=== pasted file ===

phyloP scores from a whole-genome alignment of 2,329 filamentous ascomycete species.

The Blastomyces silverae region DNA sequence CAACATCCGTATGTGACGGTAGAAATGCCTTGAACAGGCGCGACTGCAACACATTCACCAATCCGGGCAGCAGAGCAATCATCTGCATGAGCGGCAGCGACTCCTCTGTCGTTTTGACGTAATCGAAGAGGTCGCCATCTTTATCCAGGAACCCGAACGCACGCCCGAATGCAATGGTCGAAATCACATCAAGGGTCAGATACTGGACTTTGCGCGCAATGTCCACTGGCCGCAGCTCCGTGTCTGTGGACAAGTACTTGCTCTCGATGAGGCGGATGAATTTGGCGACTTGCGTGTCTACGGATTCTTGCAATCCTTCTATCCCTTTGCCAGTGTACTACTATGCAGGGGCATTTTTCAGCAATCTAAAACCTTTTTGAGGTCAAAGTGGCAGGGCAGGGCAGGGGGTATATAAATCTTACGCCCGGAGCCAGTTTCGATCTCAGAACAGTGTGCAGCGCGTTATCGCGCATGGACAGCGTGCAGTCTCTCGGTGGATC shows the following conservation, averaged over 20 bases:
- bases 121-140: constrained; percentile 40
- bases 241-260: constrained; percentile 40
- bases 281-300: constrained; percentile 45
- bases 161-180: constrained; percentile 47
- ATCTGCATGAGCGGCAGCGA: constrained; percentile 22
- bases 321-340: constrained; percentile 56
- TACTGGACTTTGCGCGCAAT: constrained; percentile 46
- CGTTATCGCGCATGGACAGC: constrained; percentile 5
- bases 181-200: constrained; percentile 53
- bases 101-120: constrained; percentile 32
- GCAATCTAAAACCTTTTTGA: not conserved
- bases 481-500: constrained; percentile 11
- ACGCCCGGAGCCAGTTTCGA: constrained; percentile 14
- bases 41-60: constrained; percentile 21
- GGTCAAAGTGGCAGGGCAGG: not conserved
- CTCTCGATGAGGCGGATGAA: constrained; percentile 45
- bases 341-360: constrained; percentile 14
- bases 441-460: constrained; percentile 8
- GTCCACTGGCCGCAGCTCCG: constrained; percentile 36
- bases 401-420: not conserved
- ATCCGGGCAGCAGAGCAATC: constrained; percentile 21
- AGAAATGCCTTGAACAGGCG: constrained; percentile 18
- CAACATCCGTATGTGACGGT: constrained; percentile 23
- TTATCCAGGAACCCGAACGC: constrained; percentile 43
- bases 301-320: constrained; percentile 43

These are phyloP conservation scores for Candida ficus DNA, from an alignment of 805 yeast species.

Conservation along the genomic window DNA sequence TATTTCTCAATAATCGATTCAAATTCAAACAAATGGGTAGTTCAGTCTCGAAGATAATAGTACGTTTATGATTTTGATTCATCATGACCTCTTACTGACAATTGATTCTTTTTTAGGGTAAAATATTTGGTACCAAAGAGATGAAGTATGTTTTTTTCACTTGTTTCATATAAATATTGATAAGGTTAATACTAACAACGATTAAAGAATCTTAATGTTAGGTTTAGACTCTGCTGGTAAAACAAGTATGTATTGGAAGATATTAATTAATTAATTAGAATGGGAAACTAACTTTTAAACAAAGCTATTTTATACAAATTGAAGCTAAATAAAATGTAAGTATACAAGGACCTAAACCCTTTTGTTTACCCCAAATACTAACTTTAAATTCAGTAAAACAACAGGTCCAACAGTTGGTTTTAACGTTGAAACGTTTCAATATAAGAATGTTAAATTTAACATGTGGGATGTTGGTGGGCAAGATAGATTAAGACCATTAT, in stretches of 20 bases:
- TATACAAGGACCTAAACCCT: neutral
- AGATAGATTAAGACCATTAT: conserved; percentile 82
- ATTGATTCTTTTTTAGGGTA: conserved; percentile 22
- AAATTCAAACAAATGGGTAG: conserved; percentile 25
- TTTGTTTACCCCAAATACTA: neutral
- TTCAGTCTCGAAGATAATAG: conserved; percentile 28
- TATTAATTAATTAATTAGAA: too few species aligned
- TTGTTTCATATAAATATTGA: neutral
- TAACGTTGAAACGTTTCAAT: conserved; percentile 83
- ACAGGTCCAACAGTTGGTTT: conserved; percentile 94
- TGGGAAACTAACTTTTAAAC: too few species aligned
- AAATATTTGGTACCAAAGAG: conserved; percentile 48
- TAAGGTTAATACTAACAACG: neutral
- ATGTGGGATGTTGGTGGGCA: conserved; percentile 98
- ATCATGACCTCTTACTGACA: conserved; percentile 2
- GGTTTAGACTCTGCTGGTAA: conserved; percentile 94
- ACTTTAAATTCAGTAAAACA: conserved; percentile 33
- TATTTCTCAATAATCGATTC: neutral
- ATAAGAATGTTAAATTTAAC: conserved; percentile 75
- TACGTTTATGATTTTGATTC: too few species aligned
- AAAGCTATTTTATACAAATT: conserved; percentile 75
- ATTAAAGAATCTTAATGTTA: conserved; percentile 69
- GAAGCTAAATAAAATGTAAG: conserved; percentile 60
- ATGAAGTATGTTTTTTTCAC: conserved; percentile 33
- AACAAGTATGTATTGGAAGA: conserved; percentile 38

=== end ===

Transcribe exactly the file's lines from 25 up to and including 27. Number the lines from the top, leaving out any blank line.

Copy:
- CAACATCCGTATGTGACGGT: constrained; percentile 23
- TTATCCAGGAACCCGAACGC: constrained; percentile 43
- bases 301-320: constrained; percentile 43